Demand for corn and soybeans remains high
By KRISS NELSON
One of the last USDA World Agricultural Supply and Demand Estimate (WASDE) reports that focuses on old crop numbers was released April 9 – a report that typically doesn’t garner much attention from the market.
Todd Hultman, DTN lead analyst said the price response was fairly mute at the time of the report and feel the reason is due to the focus on old crop numbers.
“We really didn’t see any big significant changes today,” he said. “We did see some interesting changes in the world numbers that was probably the most interesting part of today’s report.”
Hultman considered the April WASDE report neutral to bullish for corn.
The U.S. ending stocks estimate came in at 1.35 billion bushels (bb), which was expected and down from the 1.50 bb from last month.
Hultman said, in his personal opinion, the U.S. ending stocks are closer to 1.2 bb – or maybe even less.
“We haven’t seen USDA acknowledge the market being as tight as what the market seems to think it is,” he said. “It will continue to be a bit of a conflict that we will keep our eye on moving forward.”
There were three changes in the demand estimates. Feed and residual demand was increased by 50 million bushels (mb) up to 5.7 bb; ethanol demand estimate was increased 25 mb to 4.975 bb and the export estimate was up 75 mb from last month’s estimate to 2.675 bb.
There seems to be a lot of bullish pressure in our domestic corn market which includes the basis.
“These are the strongest basis levels we’ve seen in many years – as far as domestic corn demand is in the U.S. it remains very strong with supplies tight and limited,” he said. “That’s one of the reasons why I continue to expect USDA to have to lower its ending stocks estimate in future WASDE reports.”
World corn supply estimates
Corn ending stocks came in lower than expected, reduced this month from 288 million metric ton (mmt) to just under 284 mmt.
The 4 mmt is a result of USDA seeing a higher demand estimate for world corn numbers – increasing it 4 mmt.
Hultman said 1.42 bb of corn has been shipped as of April 1.
“That shipment total is up 84% from last year – well above the four year average pace,” he said.
U.S. sales commitment total, so far for corn is 2.262 bb, which is quite close to USDA’s new export estimate of 2.67 bb.
“I think we will continue to see USDA under pressure to raise that export estimate for corn in future reports,” he said. “Still a very bullish looking trend we see in export sales.”
The spot corn price in Chain from their Dalian exchange are still relatively expensive and translated to $10.44 a bushel as of the release of the report.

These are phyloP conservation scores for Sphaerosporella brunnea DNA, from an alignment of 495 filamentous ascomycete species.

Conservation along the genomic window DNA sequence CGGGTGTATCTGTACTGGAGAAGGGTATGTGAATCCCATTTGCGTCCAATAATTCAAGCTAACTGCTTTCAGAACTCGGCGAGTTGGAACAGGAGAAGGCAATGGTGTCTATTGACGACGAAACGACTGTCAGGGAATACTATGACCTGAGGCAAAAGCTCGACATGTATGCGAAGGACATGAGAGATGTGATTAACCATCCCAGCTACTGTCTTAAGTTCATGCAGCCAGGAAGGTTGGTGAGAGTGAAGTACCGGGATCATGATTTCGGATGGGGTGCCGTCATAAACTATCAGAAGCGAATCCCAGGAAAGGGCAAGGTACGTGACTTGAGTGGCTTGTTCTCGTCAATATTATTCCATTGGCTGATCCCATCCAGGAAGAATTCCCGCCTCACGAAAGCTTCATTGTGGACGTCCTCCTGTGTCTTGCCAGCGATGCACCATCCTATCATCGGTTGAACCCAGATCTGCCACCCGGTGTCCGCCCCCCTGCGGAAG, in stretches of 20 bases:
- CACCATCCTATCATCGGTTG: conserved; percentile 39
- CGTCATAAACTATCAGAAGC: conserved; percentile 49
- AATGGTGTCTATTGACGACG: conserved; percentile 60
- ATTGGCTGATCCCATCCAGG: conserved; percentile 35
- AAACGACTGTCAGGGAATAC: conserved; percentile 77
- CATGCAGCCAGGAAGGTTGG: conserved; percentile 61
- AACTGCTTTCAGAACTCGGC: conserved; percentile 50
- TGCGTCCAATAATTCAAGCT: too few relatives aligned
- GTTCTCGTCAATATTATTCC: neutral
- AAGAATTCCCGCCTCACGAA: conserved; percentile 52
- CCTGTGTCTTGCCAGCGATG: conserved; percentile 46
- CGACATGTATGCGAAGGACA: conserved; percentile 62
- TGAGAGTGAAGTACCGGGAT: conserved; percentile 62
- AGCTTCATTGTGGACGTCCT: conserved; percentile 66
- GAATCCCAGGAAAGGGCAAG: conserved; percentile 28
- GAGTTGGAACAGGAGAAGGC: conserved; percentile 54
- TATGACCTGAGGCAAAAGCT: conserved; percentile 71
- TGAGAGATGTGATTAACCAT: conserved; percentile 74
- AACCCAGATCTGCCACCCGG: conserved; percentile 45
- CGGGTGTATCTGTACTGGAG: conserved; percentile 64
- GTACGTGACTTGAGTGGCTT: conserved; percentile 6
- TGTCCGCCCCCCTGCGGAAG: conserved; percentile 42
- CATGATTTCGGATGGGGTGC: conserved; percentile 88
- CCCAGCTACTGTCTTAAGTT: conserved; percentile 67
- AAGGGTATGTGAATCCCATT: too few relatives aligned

“It is quite possible there is still a purchase need ahead for China,” he said. “The landscape of China’s prices continue to suggest that even though the demand needs have eased the past few months, they could still be a lucrative market for more export sales before the season’s done.”
For soybeans, the numbers were relatively neutral.
“We did see a higher crop estimate for Brazil, but given the level of demand we are seeing all around the world for this market, especially from China, I don’t think that higher crop estimate is a problem,” said Hultman. “We still have a bullish situation overall we are seeing here in soybeans.”
The U.S. ending stocks for soybeans remain extremely tight, Hultman said at 120 mb.
“Given the strong export pace, we can’t say we have a lot of confidence in the 120 million bushel ending stocks estimate – actually supplies can be on a much tighter path than we realize at the moment.”
The export pace to China has started to level off as China’s buying interest has shifted to Brazil, which is not unusual for this time of year.
“We have had an incredible run so far. Soybeans shipped as of April 1 are up 73% from a year ago,” said Hultman. “We have total sales of 2.23 billion bushels on the books as we speak. USDA’s new export estimate of 2.28 billion bushels isn’t that far away.”
World soybean supply estimates
Hultman said world soybean supply estimates were higher than expected from just under 84 mmt last month up to 87 mmt.
The increase, Hultman said is coming from two places an increase in the crop estimate for Brazil and a reduction in China’s demand estimate.
Brazil’s crop estimate increased from 134 mmt to 136 mmt.
As far as China’s reduction in demand from 116.7 mmt to 114.7 mmt, USDA noted in their text that they see lower crush activity coming from China.
“We would suspect that is from some of the incidents they have had with African Swine Fever they are still contending with in their pork industry,” said Hultman.
Weekly soybean sales to China, Hultman said was off to a very strong start to the early part of the season from July to October period and they remained an active buyer up until February.
“It’s only been in the last month and a half have those new sales really dropped off,” he said, adding the total sales to China, so far are 1.32 bb.
Soybean prices in China remain high, translating on the day of the report to over $17 a bushel.
“The market is holding support. Of course they are making their new purchases in Brazil right now, but it shows how strong their demand continues to be for soybeans in general,” he said.
As with, corn the soybean basis also continues to be very robust with the strongest it has been in eight years.
As of the day of the report, the DTN’s National Soybean Index closed 28 cents below the May contract.
“Normally, we are 60 cents below the futures board this time of year. That is another strong, healthy sign of cash soybean demand,” said Hultman.
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